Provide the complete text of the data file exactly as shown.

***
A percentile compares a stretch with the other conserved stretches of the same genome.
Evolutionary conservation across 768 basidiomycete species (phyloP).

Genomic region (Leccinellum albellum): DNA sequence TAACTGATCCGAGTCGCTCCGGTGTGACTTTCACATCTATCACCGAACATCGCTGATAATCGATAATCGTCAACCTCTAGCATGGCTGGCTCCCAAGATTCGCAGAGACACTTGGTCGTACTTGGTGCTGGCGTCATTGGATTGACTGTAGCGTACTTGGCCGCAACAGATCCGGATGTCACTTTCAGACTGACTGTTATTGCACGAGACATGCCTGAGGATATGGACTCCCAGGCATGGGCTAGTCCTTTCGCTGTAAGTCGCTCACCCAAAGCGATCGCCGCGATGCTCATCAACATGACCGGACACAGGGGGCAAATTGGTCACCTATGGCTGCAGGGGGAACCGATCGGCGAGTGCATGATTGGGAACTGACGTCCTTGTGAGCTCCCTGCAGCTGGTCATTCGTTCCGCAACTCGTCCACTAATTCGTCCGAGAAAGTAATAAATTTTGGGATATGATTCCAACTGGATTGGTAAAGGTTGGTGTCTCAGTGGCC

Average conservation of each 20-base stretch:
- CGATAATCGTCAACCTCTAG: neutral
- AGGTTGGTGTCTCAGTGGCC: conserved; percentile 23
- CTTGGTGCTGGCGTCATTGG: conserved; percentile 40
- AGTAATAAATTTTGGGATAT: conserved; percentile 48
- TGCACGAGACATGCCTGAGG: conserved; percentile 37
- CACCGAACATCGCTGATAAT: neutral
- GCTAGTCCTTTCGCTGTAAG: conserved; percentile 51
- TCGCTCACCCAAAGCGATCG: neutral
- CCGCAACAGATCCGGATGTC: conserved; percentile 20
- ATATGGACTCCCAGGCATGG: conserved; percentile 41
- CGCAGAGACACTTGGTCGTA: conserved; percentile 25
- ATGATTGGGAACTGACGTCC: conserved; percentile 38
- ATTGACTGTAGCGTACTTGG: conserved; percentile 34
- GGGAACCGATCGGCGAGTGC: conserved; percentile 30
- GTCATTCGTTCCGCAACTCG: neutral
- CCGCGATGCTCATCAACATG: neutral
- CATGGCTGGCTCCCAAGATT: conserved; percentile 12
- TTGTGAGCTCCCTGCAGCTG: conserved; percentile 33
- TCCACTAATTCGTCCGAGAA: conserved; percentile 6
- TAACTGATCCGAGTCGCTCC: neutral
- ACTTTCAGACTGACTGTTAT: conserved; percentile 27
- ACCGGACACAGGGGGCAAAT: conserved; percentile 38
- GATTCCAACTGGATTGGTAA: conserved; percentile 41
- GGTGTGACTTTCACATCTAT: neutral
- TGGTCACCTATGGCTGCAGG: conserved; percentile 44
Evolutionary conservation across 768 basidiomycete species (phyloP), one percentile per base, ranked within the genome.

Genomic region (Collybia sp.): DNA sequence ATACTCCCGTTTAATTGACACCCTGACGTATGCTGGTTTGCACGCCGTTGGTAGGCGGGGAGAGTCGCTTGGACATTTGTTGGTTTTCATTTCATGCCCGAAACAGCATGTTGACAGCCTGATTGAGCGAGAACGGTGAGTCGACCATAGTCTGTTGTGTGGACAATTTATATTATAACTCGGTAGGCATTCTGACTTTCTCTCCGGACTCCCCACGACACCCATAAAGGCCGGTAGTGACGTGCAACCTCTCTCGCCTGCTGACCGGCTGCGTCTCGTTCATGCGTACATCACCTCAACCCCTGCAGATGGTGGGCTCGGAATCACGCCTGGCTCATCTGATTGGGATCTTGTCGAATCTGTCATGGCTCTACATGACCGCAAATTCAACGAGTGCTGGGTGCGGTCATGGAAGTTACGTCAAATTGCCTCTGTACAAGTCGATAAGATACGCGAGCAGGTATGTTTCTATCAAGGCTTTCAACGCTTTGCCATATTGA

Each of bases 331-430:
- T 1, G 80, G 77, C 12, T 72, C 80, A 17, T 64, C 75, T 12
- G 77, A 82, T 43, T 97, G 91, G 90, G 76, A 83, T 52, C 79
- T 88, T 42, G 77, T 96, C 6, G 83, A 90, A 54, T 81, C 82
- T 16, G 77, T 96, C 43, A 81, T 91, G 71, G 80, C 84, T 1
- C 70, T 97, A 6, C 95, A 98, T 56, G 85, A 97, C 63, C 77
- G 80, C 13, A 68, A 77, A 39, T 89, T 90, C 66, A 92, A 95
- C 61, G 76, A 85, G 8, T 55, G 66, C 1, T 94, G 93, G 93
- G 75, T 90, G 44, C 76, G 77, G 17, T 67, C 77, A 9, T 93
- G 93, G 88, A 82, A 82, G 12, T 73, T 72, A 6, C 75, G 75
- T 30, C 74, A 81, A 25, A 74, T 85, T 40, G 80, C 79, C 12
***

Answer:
A percentile compares a stretch with the other conserved stretches of the same genome.
Evolutionary conservation across 768 basidiomycete species (phyloP).

Genomic region (Leccinellum albellum): DNA sequence TAACTGATCCGAGTCGCTCCGGTGTGACTTTCACATCTATCACCGAACATCGCTGATAATCGATAATCGTCAACCTCTAGCATGGCTGGCTCCCAAGATTCGCAGAGACACTTGGTCGTACTTGGTGCTGGCGTCATTGGATTGACTGTAGCGTACTTGGCCGCAACAGATCCGGATGTCACTTTCAGACTGACTGTTATTGCACGAGACATGCCTGAGGATATGGACTCCCAGGCATGGGCTAGTCCTTTCGCTGTAAGTCGCTCACCCAAAGCGATCGCCGCGATGCTCATCAACATGACCGGACACAGGGGGCAAATTGGTCACCTATGGCTGCAGGGGGAACCGATCGGCGAGTGCATGATTGGGAACTGACGTCCTTGTGAGCTCCCTGCAGCTGGTCATTCGTTCCGCAACTCGTCCACTAATTCGTCCGAGAAAGTAATAAATTTTGGGATATGATTCCAACTGGATTGGTAAAGGTTGGTGTCTCAGTGGCC

Average conservation of each 20-base stretch:
- CGATAATCGTCAACCTCTAG: neutral
- AGGTTGGTGTCTCAGTGGCC: conserved; percentile 23
- CTTGGTGCTGGCGTCATTGG: conserved; percentile 40
- AGTAATAAATTTTGGGATAT: conserved; percentile 48
- TGCACGAGACATGCCTGAGG: conserved; percentile 37
- CACCGAACATCGCTGATAAT: neutral
- GCTAGTCCTTTCGCTGTAAG: conserved; percentile 51
- TCGCTCACCCAAAGCGATCG: neutral
- CCGCAACAGATCCGGATGTC: conserved; percentile 20
- ATATGGACTCCCAGGCATGG: conserved; percentile 41
- CGCAGAGACACTTGGTCGTA: conserved; percentile 25
- ATGATTGGGAACTGACGTCC: conserved; percentile 38
- ATTGACTGTAGCGTACTTGG: conserved; percentile 34
- GGGAACCGATCGGCGAGTGC: conserved; percentile 30
- GTCATTCGTTCCGCAACTCG: neutral
- CCGCGATGCTCATCAACATG: neutral
- CATGGCTGGCTCCCAAGATT: conserved; percentile 12
- TTGTGAGCTCCCTGCAGCTG: conserved; percentile 33
- TCCACTAATTCGTCCGAGAA: conserved; percentile 6
- TAACTGATCCGAGTCGCTCC: neutral
- ACTTTCAGACTGACTGTTAT: conserved; percentile 27
- ACCGGACACAGGGGGCAAAT: conserved; percentile 38
- GATTCCAACTGGATTGGTAA: conserved; percentile 41
- GGTGTGACTTTCACATCTAT: neutral
- TGGTCACCTATGGCTGCAGG: conserved; percentile 44
Evolutionary conservation across 768 basidiomycete species (phyloP), one percentile per base, ranked within the genome.

Genomic region (Collybia sp.): DNA sequence ATACTCCCGTTTAATTGACACCCTGACGTATGCTGGTTTGCACGCCGTTGGTAGGCGGGGAGAGTCGCTTGGACATTTGTTGGTTTTCATTTCATGCCCGAAACAGCATGTTGACAGCCTGATTGAGCGAGAACGGTGAGTCGACCATAGTCTGTTGTGTGGACAATTTATATTATAACTCGGTAGGCATTCTGACTTTCTCTCCGGACTCCCCACGACACCCATAAAGGCCGGTAGTGACGTGCAACCTCTCTCGCCTGCTGACCGGCTGCGTCTCGTTCATGCGTACATCACCTCAACCCCTGCAGATGGTGGGCTCGGAATCACGCCTGGCTCATCTGATTGGGATCTTGTCGAATCTGTCATGGCTCTACATGACCGCAAATTCAACGAGTGCTGGGTGCGGTCATGGAAGTTACGTCAAATTGCCTCTGTACAAGTCGATAAGATACGCGAGCAGGTATGTTTCTATCAAGGCTTTCAACGCTTTGCCATATTGA

Each of bases 331-430:
- T 1, G 80, G 77, C 12, T 72, C 80, A 17, T 64, C 75, T 12
- G 77, A 82, T 43, T 97, G 91, G 90, G 76, A 83, T 52, C 79
- T 88, T 42, G 77, T 96, C 6, G 83, A 90, A 54, T 81, C 82
- T 16, G 77, T 96, C 43, A 81, T 91, G 71, G 80, C 84, T 1
- C 70, T 97, A 6, C 95, A 98, T 56, G 85, A 97, C 63, C 77
- G 80, C 13, A 68, A 77, A 39, T 89, T 90, C 66, A 92, A 95
- C 61, G 76, A 85, G 8, T 55, G 66, C 1, T 94, G 93, G 93
- G 75, T 90, G 44, C 76, G 77, G 17, T 67, C 77, A 9, T 93
- G 93, G 88, A 82, A 82, G 12, T 73, T 72, A 6, C 75, G 75
- T 30, C 74, A 81, A 25, A 74, T 85, T 40, G 80, C 79, C 12